Hakan Öcal makes his jewelry in a modest room on Kadıköy’s Sanatçılar Street. In a building leaning up against the Nazım Hikmet Cultural Center he creates, as he puts it, dances between glass and fire, with a glass rod in one hand and fire in the other.
While the wind blows outside, the glass in his hand melts into unique pieces of jewelry incorporating elements of ebru, or marbling, a Turkish art form where pigment is manipulated on the surface of a liquid before being carefully transferred onto paper.
After about 20 years of working in a pharmaceuticals firm Öcal retired and decided to devote himself to art. Actually, it might be more accurate to say that he retired so that he could throw himself into art. His interest in glass and fire began before he was retired. In fact, his fascination with fire goes back to when he was a child. On school picnics he would spend his time collecting leaves to ignite then sit and watch his fire production for hours. When he graduated from high school and university, he decided to go into medicine.
In the 1980s, he attended a course in ebru. He later attended a glass course. He recently got tired of the turmoil and stress of his job and, leaving it, began to focus on realizing his dreams. He did not want to rent a shop immediately; he first had to become an expert at his work. However, you cannot easily practice glass shaping in your own home, you need an atelier, especially since there are sparks to be dealt with, broken glass to watch out for and other details. And so, his solution was to make an atelier in the bottom floor of a friend’s empty house.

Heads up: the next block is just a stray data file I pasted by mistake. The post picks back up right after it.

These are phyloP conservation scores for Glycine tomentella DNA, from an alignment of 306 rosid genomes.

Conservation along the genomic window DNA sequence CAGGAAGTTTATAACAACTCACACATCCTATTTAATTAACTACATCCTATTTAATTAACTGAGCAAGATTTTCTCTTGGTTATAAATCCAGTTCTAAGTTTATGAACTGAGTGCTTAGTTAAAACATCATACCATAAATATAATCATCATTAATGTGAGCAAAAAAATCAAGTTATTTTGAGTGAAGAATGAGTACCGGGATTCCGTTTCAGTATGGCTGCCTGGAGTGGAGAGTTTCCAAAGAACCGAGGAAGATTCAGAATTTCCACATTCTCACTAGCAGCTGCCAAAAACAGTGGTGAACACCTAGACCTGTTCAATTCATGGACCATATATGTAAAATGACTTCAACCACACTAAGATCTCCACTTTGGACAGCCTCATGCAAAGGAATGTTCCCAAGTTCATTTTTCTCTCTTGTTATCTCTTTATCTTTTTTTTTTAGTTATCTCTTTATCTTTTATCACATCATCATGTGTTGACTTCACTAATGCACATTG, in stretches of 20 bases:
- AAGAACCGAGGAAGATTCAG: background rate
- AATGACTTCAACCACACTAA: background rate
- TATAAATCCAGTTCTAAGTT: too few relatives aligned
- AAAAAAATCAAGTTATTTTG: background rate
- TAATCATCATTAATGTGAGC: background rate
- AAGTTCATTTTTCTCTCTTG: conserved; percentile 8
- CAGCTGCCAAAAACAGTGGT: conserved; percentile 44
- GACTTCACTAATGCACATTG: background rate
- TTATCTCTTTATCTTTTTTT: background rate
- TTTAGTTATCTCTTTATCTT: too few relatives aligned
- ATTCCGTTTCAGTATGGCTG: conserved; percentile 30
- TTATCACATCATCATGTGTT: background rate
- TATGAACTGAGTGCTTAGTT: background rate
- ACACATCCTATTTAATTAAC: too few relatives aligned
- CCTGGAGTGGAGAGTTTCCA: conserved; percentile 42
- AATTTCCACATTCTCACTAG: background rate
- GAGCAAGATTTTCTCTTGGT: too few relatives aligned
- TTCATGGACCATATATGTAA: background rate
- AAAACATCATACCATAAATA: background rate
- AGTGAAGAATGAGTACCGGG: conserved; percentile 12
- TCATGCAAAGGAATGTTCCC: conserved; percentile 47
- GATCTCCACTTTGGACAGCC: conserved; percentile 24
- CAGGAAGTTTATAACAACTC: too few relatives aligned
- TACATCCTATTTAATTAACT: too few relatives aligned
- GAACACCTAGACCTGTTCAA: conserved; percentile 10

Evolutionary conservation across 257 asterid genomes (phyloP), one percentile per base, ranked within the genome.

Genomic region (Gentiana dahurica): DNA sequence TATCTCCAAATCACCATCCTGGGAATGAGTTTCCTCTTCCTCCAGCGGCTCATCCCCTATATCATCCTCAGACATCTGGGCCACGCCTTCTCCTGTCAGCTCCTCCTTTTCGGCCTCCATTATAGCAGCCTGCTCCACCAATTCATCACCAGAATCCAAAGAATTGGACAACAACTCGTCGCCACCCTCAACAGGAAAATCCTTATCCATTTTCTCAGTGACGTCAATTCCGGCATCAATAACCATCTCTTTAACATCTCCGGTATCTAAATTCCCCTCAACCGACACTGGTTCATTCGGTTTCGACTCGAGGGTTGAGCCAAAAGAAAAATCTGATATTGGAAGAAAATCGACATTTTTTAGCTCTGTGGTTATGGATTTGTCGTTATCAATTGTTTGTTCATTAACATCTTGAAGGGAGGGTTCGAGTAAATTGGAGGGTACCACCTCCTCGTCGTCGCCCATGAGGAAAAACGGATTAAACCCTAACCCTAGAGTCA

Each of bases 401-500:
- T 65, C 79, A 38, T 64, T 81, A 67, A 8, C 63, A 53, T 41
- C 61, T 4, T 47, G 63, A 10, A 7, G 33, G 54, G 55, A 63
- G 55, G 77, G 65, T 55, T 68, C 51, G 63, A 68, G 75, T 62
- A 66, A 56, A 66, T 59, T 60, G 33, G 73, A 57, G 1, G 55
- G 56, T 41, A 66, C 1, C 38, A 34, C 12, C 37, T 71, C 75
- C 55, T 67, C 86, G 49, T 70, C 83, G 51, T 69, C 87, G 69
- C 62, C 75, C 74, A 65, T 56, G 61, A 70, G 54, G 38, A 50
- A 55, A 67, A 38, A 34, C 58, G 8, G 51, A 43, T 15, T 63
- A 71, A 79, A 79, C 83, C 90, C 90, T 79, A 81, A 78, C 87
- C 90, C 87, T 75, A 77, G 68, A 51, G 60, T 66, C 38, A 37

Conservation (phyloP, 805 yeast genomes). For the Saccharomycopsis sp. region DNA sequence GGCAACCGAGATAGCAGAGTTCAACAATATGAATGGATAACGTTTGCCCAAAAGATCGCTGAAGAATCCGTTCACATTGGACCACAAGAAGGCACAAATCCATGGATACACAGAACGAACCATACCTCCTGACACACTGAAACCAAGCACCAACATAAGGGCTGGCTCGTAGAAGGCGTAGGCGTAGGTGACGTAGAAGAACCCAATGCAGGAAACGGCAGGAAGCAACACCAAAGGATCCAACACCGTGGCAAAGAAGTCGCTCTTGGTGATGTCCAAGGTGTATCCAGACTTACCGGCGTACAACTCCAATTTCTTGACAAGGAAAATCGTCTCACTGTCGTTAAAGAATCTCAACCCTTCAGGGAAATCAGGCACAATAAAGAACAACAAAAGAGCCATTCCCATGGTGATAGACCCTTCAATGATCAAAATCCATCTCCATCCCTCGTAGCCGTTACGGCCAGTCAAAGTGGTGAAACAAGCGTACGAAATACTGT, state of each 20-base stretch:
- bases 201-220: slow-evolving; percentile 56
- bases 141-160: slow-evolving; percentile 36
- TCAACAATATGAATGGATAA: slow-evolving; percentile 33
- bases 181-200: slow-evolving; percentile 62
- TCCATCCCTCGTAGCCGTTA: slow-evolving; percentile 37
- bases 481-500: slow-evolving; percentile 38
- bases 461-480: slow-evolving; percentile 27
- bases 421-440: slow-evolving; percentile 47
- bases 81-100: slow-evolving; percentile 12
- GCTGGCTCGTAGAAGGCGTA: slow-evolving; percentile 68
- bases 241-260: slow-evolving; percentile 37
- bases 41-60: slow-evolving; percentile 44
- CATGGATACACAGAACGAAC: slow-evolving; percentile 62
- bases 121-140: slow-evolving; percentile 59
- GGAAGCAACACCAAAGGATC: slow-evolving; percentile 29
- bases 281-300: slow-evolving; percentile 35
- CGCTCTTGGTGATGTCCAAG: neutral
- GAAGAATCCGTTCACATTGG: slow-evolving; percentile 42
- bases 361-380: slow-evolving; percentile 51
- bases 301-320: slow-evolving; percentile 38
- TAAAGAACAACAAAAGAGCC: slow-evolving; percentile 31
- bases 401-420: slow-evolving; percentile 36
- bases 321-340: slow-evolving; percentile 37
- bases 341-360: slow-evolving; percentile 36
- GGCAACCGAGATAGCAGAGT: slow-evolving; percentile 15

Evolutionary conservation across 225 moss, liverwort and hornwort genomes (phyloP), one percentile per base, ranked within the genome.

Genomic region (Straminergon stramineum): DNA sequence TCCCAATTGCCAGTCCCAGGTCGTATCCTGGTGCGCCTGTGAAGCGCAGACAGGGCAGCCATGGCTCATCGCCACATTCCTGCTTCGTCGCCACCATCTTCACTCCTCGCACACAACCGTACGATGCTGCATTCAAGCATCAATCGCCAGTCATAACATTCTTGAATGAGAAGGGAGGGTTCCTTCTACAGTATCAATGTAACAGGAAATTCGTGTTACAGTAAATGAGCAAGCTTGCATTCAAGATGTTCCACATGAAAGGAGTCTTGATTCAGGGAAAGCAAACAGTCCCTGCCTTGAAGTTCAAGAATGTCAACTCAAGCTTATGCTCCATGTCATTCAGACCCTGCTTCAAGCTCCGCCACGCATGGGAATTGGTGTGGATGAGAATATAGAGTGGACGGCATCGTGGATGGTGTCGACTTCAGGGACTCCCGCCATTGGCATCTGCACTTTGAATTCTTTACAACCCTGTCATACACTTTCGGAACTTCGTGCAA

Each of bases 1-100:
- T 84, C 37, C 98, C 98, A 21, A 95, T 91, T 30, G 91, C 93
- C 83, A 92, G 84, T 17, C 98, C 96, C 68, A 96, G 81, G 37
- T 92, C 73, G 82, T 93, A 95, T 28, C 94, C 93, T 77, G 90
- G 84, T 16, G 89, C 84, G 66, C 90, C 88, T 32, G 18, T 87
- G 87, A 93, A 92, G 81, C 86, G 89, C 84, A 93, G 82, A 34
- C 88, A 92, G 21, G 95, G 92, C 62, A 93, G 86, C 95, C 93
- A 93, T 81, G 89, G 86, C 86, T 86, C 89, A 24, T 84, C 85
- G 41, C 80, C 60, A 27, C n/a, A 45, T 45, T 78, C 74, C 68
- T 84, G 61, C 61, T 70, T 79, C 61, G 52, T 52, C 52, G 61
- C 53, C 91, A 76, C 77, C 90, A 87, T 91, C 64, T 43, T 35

With the advice of a teacher from a previous glass course, Öcal bought some equipment and began to work. Keep in mind his previous glass course was not extensive -- it lasted for just one month – so he taught himself through trial and error. After seven months in this homemade atelier, he rented a small room in Kadıköy and called it Camist.
“Fire gives me serenity,” Öcal says. In front of him stand hundreds of glass rods and beads. The rods Öcal uses are imported from the city of Murano in Italy. He says that there is no one else on earth who does work like his. Describing his process for combining glass and ebru, Öcal explains: “I melt the glass rods at 1,200 degrees Celsius, and there is not usually a specific shape I have in mind. The process itself is what decides the shape of the glass. As the glass melts, I drop different colors of paint into it. I stir up the color with another glass rod, making sure the melted glass does not take in any air. I use volcanic sand to cool it. After it cools for a while, it begins to take its final shape. All sorts of ebru designed rings, necklaces and bracelets emerge in the end.
Of course, there are some downsides to Öcal’s work. In cold weather, working with fire can be great, but what about the summer months? And dealing with sparks and flames can be dangerous. As for the upsides, working with glass takes so much concentration that a person has no time to worry about rent, other work or inflation. As the glass melts, so do all your problems! Öcal, who opened up his new workplace in September, is very modest about what he does: “It’s not difficult work. But it’s always very important to love what you do. Really anyone who can use a knife and fork could do what I do.” Öcal also teaches those who are interested in learning this art. As for the profits? Well, he says he sells about 10 pieces of jewelry a week.